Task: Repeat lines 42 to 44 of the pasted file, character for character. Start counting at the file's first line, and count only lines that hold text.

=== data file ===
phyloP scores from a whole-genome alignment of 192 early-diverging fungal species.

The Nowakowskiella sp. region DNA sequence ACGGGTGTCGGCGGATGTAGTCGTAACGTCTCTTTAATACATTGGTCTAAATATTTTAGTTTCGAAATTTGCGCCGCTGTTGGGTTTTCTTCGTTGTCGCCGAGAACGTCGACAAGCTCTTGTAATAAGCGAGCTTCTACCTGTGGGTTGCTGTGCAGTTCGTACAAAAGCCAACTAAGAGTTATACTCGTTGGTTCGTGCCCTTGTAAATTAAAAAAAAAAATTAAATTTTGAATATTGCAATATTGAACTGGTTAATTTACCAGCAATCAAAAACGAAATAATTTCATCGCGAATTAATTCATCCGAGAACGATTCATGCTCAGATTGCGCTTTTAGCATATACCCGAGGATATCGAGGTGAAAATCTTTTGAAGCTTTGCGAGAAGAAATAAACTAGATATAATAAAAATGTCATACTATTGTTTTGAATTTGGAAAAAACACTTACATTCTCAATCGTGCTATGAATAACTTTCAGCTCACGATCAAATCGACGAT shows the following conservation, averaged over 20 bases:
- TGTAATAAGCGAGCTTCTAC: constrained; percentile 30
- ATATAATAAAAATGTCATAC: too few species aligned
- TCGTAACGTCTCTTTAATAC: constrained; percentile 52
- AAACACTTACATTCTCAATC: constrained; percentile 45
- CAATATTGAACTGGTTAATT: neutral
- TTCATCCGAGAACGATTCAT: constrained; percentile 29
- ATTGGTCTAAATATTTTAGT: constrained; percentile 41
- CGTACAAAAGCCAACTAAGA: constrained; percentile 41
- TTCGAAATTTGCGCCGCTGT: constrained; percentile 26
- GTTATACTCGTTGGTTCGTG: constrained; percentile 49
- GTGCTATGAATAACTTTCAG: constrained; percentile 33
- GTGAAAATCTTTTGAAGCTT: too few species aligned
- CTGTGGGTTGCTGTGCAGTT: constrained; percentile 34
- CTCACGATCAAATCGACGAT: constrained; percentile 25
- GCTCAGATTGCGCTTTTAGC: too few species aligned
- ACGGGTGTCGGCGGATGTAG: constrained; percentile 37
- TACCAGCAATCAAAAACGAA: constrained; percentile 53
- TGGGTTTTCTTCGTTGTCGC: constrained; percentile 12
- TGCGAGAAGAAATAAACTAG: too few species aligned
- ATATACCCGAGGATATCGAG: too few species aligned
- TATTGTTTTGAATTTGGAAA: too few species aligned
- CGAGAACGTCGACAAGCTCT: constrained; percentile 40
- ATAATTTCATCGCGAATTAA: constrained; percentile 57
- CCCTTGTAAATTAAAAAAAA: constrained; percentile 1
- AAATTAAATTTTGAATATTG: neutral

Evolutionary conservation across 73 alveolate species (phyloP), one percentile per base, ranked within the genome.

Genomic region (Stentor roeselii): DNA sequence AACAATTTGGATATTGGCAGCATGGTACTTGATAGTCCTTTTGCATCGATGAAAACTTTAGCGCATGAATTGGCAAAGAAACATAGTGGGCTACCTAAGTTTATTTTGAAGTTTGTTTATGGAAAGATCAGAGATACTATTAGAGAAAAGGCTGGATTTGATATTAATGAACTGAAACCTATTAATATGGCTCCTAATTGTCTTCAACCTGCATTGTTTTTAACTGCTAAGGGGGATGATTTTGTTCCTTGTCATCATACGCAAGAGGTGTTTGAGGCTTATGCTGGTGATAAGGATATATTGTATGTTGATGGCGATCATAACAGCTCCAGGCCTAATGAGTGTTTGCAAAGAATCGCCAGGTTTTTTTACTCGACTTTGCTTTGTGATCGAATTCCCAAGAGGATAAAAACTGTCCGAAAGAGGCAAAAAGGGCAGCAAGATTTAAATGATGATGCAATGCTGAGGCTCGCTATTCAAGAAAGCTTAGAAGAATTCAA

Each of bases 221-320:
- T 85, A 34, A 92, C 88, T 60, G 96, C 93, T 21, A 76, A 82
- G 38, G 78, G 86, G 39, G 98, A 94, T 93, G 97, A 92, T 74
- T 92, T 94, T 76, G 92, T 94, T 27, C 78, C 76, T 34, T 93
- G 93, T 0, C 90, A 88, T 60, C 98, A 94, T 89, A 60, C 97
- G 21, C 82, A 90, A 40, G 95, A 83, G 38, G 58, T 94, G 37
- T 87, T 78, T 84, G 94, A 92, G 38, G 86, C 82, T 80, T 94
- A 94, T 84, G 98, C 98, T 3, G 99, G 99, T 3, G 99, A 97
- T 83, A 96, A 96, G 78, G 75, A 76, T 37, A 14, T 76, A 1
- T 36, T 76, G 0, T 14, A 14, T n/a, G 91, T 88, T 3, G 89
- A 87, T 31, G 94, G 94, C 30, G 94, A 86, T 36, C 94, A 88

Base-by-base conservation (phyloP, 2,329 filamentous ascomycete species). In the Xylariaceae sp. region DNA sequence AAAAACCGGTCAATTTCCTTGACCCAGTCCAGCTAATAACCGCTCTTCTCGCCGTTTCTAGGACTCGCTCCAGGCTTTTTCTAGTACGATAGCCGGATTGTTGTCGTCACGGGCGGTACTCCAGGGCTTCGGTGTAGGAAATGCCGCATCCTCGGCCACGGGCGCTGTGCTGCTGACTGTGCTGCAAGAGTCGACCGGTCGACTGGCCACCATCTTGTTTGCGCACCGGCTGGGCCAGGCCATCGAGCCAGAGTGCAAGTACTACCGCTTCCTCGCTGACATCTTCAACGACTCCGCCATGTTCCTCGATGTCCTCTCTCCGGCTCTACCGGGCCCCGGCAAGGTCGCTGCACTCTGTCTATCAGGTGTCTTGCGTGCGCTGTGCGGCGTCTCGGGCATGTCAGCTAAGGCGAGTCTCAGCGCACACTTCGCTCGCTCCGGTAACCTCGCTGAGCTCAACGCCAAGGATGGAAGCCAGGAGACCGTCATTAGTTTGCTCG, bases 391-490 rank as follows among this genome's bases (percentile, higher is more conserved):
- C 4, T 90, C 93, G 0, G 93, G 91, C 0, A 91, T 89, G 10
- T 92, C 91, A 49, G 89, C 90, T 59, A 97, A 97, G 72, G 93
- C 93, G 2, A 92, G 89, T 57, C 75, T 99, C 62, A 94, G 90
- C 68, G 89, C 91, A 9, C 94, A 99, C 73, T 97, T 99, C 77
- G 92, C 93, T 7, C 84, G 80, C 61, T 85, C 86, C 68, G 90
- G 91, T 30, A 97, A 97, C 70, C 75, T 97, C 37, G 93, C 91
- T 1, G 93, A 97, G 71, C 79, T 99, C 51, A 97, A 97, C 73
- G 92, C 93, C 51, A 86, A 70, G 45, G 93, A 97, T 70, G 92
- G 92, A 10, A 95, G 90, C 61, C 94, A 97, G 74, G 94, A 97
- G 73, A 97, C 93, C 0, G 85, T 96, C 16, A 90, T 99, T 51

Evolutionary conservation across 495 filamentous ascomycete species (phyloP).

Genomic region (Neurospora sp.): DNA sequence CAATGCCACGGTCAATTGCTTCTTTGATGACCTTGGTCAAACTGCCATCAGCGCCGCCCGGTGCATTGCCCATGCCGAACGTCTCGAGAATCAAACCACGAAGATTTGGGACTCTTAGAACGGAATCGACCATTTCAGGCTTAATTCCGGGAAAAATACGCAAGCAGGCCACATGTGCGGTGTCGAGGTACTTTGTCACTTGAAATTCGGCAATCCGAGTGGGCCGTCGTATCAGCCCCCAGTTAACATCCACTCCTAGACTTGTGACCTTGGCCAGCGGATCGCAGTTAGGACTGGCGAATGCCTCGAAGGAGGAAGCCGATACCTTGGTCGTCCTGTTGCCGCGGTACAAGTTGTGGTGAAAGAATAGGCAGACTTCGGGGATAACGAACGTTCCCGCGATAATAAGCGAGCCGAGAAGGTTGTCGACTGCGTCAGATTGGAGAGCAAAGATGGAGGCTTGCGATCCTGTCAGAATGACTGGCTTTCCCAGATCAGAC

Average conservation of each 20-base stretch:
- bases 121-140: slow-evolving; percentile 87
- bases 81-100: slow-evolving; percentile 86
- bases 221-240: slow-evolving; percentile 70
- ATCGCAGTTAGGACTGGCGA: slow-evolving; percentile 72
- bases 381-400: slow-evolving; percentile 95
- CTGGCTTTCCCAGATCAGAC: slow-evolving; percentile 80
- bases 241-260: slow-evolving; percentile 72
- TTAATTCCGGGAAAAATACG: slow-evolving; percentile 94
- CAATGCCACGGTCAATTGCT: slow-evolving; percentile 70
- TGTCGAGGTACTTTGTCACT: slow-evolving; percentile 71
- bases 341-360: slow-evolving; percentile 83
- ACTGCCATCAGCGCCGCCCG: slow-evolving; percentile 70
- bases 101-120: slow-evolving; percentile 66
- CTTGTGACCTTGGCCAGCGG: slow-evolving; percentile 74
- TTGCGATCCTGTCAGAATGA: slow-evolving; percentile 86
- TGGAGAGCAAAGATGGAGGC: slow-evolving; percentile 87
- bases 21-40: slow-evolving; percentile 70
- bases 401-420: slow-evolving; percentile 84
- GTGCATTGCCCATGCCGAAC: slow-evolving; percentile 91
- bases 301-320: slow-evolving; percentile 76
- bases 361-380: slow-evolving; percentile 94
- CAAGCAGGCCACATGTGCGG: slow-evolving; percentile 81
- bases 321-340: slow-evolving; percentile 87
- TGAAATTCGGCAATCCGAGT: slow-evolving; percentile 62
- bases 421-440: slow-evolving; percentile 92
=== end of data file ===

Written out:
- C 4, T 90, C 93, G 0, G 93, G 91, C 0, A 91, T 89, G 10
- T 92, C 91, A 49, G 89, C 90, T 59, A 97, A 97, G 72, G 93
- C 93, G 2, A 92, G 89, T 57, C 75, T 99, C 62, A 94, G 90